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NOTE: this application requires that you have a calculator capable of doing MATRICES. Most if not all graphical calculators have this capability. This reading uses the Texas Instrument TI-82 Graphical Calculator as an example.
Early on in your chemistry studies, you will have ample opportunity to balance equations! This is a fundamental skill in chemistry, as you might have noticed from the short reading in stoichiometry! Balancing equations means writing chemical equations such that the amount of stuff you start with in the reaction equals the amount of stuff you end up with as a product. In other words, if I start baking bread with 10 pounds of flour, I should end up with 10 pounds of bread, unless some is lost onto the floor or if some of it goes up in smoke!
A simple example goes a long way. We can form water by combing hydrogen gas (H2) and oxygen (O2) in the presence of electricity. The reaction looks like this:
If you do some of the gram molecular weight calculations you will find this:
2 grams of hydrogen + 32 grams of oxygen = 18 grams of water
What this says is that you start with 34 grams of stuff and end up with 18 grams of stuff. You've lost 16 grams of stuff, and in this reaction that just doesn't happen! Where did the 16 grams go?
They're not lost, we just haven't balanced the equation! You might have also noticed that there are two oxygens on the left and only one on the right! We need to get things in the correct proportions for this reaction to be balanced. The balanced reaction looks like this:
This says that we need two hydrogen molecules to combine with one oxygen molecule to form two new water molecules. If we do the math:
(2 x 2 grams of hydrogen) + 32 grams of oxygen = (2 x 18 grams of water)
we now have 36 grams of stuff on the left and 36 grams on the right. We also now have 4 hydrogens on the left, four hydrogens on the right, two oxygens on the left, and two oxygens on the right. We can say that this equation is mass balanced. In your studies of chemistry, you will also need to be concerned with charge balancing, but we'll let your profs help you with that!
Balancing equations is an art, but if you have a calculator that can handle what is known as a "matrix", you have a foolproof way of balancing equations! A matrix is a group of numbers, arranged in rows and columns, like this:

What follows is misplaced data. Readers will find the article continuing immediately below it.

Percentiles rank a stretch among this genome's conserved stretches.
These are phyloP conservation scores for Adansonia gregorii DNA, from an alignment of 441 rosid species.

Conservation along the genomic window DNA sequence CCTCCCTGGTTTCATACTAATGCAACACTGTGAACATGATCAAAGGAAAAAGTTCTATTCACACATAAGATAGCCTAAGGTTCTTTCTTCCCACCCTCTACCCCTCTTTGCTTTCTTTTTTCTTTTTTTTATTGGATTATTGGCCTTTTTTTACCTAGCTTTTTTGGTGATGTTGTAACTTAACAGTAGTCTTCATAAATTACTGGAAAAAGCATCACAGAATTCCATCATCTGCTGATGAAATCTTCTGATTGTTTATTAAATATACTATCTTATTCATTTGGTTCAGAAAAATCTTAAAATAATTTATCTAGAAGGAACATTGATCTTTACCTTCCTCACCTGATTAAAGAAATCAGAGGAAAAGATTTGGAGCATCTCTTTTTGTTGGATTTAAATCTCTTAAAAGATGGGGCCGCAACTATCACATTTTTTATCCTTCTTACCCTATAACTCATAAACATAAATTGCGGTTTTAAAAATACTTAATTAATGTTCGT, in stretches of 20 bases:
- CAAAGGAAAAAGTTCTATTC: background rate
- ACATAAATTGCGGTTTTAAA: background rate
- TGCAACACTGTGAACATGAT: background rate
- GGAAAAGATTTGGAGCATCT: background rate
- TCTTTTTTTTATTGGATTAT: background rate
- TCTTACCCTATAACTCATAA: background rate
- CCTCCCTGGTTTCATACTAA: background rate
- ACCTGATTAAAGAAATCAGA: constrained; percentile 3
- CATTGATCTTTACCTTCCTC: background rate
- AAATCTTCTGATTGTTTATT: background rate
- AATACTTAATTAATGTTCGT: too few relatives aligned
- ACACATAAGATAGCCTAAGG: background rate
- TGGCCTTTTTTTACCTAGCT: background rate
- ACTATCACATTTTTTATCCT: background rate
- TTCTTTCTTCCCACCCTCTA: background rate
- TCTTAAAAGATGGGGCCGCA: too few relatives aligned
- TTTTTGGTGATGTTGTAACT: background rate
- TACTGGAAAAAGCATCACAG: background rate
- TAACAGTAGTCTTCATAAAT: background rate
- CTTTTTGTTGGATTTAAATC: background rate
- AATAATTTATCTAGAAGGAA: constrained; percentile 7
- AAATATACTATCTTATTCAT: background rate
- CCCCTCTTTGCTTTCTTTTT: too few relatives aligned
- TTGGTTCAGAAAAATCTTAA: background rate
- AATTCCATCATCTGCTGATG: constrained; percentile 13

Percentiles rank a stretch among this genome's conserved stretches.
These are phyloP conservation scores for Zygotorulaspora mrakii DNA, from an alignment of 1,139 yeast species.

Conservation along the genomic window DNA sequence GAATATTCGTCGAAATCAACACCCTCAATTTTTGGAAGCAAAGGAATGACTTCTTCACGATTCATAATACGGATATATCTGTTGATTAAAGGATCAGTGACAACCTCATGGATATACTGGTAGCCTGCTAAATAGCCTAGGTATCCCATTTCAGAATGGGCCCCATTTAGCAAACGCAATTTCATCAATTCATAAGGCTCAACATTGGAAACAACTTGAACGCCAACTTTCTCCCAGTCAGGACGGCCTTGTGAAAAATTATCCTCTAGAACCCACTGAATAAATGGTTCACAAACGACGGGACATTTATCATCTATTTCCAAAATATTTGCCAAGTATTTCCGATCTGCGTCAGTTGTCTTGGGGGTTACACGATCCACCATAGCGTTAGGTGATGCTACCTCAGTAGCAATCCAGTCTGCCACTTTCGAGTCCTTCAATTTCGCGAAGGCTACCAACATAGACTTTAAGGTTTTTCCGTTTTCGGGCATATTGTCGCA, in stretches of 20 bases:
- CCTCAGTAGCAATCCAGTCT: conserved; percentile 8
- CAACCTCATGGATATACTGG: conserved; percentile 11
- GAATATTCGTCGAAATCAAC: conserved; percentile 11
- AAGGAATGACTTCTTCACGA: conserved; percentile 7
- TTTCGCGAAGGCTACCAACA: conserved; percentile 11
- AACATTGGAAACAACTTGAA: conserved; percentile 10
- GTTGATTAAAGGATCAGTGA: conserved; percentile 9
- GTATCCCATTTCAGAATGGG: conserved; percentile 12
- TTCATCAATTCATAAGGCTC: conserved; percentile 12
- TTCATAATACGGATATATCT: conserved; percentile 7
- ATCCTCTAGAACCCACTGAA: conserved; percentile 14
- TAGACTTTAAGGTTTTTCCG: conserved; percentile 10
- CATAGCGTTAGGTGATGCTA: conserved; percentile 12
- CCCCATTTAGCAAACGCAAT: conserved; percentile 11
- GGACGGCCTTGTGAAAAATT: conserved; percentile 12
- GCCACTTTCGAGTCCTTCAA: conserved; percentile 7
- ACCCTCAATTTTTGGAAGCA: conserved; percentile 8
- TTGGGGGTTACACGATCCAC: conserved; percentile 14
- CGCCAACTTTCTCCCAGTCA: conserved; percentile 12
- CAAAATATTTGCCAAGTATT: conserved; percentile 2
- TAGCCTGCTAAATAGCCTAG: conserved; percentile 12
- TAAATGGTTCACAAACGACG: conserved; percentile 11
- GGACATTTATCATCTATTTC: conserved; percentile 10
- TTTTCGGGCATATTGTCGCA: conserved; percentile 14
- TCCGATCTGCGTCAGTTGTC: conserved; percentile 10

This is called a "2 by 2" or "2 x 2" matrix, because it has two rows (going across) and two columns (going down). In this application, you will have to do three matrix operations:
Fortunately, graphing calculators make this particularly easy! To help you understand a little of what you are doing, let's explain finding the determinant. The determinant is a single number generated by cross-multiplying the terms in the matrix. You must have a square matrix (n X n) to be able to find the determinant. The equation for finding the determinant is:
The example below the equation shows a sample calculation for a 2 x 2 matrix. Notice that you are cross multiplying the opposite terms, then subtracting out the other set of opposite set of multiplied terms. Pretty easy.
Here is how this is done on the TI-82 Graphical Calculator. These instructions are SPECIFIC to the TI-82:
Now we are ready to talk about balancing equations. Let's choose a simple reaction:
We have two different elements, Cr and O, so we will need two different equations. We are trying to calculate the values of a, b, and c, the coefficients of the reaction. The two equations look like this:
Cr: 1a + 0b = 2c
The "1a" means that there is one Cr behind the "a" coefficient, zero Cr's behind the "b" coefficent, and 2 Cr's behind the c coefficient. We use the same technique for oxygen. We now have two matrices (called Matrix A and Matrix B):
To obtain the values of a, b, and c, do these steps:
Here is how to do the first step:
To do the second part, calculating c:
The balanced equation is now:
Try It Out
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